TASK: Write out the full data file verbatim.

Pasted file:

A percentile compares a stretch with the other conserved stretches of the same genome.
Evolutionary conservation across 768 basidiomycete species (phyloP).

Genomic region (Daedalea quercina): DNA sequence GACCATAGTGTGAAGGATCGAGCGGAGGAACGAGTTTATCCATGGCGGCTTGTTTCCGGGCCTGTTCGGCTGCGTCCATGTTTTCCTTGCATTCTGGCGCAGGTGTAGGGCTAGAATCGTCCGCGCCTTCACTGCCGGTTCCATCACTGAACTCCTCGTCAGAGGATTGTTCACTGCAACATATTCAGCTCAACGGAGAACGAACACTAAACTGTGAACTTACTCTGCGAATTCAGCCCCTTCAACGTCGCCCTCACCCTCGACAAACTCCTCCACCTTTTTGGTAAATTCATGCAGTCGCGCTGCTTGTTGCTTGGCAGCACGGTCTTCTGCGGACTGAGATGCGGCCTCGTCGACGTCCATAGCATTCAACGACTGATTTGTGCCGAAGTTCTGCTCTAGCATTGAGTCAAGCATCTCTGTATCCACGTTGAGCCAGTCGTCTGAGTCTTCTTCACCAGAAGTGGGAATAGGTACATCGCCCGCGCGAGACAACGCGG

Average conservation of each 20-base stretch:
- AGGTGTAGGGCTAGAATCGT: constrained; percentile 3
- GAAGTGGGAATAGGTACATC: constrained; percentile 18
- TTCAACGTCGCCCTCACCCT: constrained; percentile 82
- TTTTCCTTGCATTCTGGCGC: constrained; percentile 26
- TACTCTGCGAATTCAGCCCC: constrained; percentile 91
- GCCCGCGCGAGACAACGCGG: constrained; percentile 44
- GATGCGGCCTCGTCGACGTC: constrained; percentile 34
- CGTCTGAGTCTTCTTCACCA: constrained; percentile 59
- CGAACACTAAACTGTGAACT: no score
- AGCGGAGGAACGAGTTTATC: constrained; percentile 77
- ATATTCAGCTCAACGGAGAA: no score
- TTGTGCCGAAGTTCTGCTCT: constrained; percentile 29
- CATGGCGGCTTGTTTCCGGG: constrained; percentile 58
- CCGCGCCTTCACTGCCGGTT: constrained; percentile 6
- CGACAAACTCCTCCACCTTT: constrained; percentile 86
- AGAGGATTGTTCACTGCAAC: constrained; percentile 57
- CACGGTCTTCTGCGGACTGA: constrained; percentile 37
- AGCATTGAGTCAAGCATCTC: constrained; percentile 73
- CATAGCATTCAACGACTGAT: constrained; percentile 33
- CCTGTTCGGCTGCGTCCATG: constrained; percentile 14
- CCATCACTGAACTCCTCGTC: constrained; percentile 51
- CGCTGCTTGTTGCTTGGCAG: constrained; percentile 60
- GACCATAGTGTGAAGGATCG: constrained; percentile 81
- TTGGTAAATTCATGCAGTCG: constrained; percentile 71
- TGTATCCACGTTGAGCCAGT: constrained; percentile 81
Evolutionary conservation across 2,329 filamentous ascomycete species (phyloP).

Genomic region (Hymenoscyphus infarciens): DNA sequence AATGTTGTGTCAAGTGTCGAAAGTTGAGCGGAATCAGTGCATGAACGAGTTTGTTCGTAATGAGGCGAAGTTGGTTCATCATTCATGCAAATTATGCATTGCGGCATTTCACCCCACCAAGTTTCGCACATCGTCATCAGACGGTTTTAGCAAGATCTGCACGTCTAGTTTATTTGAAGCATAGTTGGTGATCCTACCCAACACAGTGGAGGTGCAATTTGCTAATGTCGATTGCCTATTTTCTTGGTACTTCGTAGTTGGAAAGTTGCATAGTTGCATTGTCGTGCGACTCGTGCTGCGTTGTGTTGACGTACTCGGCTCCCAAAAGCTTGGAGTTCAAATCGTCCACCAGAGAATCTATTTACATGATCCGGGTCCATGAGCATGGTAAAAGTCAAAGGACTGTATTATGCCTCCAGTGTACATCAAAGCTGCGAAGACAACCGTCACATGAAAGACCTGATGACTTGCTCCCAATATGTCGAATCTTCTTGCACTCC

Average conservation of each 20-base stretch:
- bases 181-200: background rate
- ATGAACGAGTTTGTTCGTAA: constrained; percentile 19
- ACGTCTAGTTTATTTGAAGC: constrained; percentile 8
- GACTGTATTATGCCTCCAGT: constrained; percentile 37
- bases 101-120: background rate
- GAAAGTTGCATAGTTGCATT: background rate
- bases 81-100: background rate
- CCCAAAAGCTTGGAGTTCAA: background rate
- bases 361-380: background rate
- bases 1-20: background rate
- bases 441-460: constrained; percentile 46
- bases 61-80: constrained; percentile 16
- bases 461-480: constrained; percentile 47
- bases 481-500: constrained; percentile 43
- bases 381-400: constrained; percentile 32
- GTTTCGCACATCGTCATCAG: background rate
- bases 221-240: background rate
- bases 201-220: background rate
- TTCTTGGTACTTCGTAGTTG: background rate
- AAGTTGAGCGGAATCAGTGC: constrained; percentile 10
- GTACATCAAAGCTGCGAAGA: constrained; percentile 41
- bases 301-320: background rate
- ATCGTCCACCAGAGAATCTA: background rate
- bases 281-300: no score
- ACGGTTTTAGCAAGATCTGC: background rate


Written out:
A percentile compares a stretch with the other conserved stretches of the same genome.
Evolutionary conservation across 768 basidiomycete species (phyloP).

Genomic region (Daedalea quercina): DNA sequence GACCATAGTGTGAAGGATCGAGCGGAGGAACGAGTTTATCCATGGCGGCTTGTTTCCGGGCCTGTTCGGCTGCGTCCATGTTTTCCTTGCATTCTGGCGCAGGTGTAGGGCTAGAATCGTCCGCGCCTTCACTGCCGGTTCCATCACTGAACTCCTCGTCAGAGGATTGTTCACTGCAACATATTCAGCTCAACGGAGAACGAACACTAAACTGTGAACTTACTCTGCGAATTCAGCCCCTTCAACGTCGCCCTCACCCTCGACAAACTCCTCCACCTTTTTGGTAAATTCATGCAGTCGCGCTGCTTGTTGCTTGGCAGCACGGTCTTCTGCGGACTGAGATGCGGCCTCGTCGACGTCCATAGCATTCAACGACTGATTTGTGCCGAAGTTCTGCTCTAGCATTGAGTCAAGCATCTCTGTATCCACGTTGAGCCAGTCGTCTGAGTCTTCTTCACCAGAAGTGGGAATAGGTACATCGCCCGCGCGAGACAACGCGG

Average conservation of each 20-base stretch:
- AGGTGTAGGGCTAGAATCGT: constrained; percentile 3
- GAAGTGGGAATAGGTACATC: constrained; percentile 18
- TTCAACGTCGCCCTCACCCT: constrained; percentile 82
- TTTTCCTTGCATTCTGGCGC: constrained; percentile 26
- TACTCTGCGAATTCAGCCCC: constrained; percentile 91
- GCCCGCGCGAGACAACGCGG: constrained; percentile 44
- GATGCGGCCTCGTCGACGTC: constrained; percentile 34
- CGTCTGAGTCTTCTTCACCA: constrained; percentile 59
- CGAACACTAAACTGTGAACT: no score
- AGCGGAGGAACGAGTTTATC: constrained; percentile 77
- ATATTCAGCTCAACGGAGAA: no score
- TTGTGCCGAAGTTCTGCTCT: constrained; percentile 29
- CATGGCGGCTTGTTTCCGGG: constrained; percentile 58
- CCGCGCCTTCACTGCCGGTT: constrained; percentile 6
- CGACAAACTCCTCCACCTTT: constrained; percentile 86
- AGAGGATTGTTCACTGCAAC: constrained; percentile 57
- CACGGTCTTCTGCGGACTGA: constrained; percentile 37
- AGCATTGAGTCAAGCATCTC: constrained; percentile 73
- CATAGCATTCAACGACTGAT: constrained; percentile 33
- CCTGTTCGGCTGCGTCCATG: constrained; percentile 14
- CCATCACTGAACTCCTCGTC: constrained; percentile 51
- CGCTGCTTGTTGCTTGGCAG: constrained; percentile 60
- GACCATAGTGTGAAGGATCG: constrained; percentile 81
- TTGGTAAATTCATGCAGTCG: constrained; percentile 71
- TGTATCCACGTTGAGCCAGT: constrained; percentile 81
Evolutionary conservation across 2,329 filamentous ascomycete species (phyloP).

Genomic region (Hymenoscyphus infarciens): DNA sequence AATGTTGTGTCAAGTGTCGAAAGTTGAGCGGAATCAGTGCATGAACGAGTTTGTTCGTAATGAGGCGAAGTTGGTTCATCATTCATGCAAATTATGCATTGCGGCATTTCACCCCACCAAGTTTCGCACATCGTCATCAGACGGTTTTAGCAAGATCTGCACGTCTAGTTTATTTGAAGCATAGTTGGTGATCCTACCCAACACAGTGGAGGTGCAATTTGCTAATGTCGATTGCCTATTTTCTTGGTACTTCGTAGTTGGAAAGTTGCATAGTTGCATTGTCGTGCGACTCGTGCTGCGTTGTGTTGACGTACTCGGCTCCCAAAAGCTTGGAGTTCAAATCGTCCACCAGAGAATCTATTTACATGATCCGGGTCCATGAGCATGGTAAAAGTCAAAGGACTGTATTATGCCTCCAGTGTACATCAAAGCTGCGAAGACAACCGTCACATGAAAGACCTGATGACTTGCTCCCAATATGTCGAATCTTCTTGCACTCC

Average conservation of each 20-base stretch:
- bases 181-200: background rate
- ATGAACGAGTTTGTTCGTAA: constrained; percentile 19
- ACGTCTAGTTTATTTGAAGC: constrained; percentile 8
- GACTGTATTATGCCTCCAGT: constrained; percentile 37
- bases 101-120: background rate
- GAAAGTTGCATAGTTGCATT: background rate
- bases 81-100: background rate
- CCCAAAAGCTTGGAGTTCAA: background rate
- bases 361-380: background rate
- bases 1-20: background rate
- bases 441-460: constrained; percentile 46
- bases 61-80: constrained; percentile 16
- bases 461-480: constrained; percentile 47
- bases 481-500: constrained; percentile 43
- bases 381-400: constrained; percentile 32
- GTTTCGCACATCGTCATCAG: background rate
- bases 221-240: background rate
- bases 201-220: background rate
- TTCTTGGTACTTCGTAGTTG: background rate
- AAGTTGAGCGGAATCAGTGC: constrained; percentile 10
- GTACATCAAAGCTGCGAAGA: constrained; percentile 41
- bases 301-320: background rate
- ATCGTCCACCAGAGAATCTA: background rate
- bases 281-300: no score
- ACGGTTTTAGCAAGATCTGC: background rate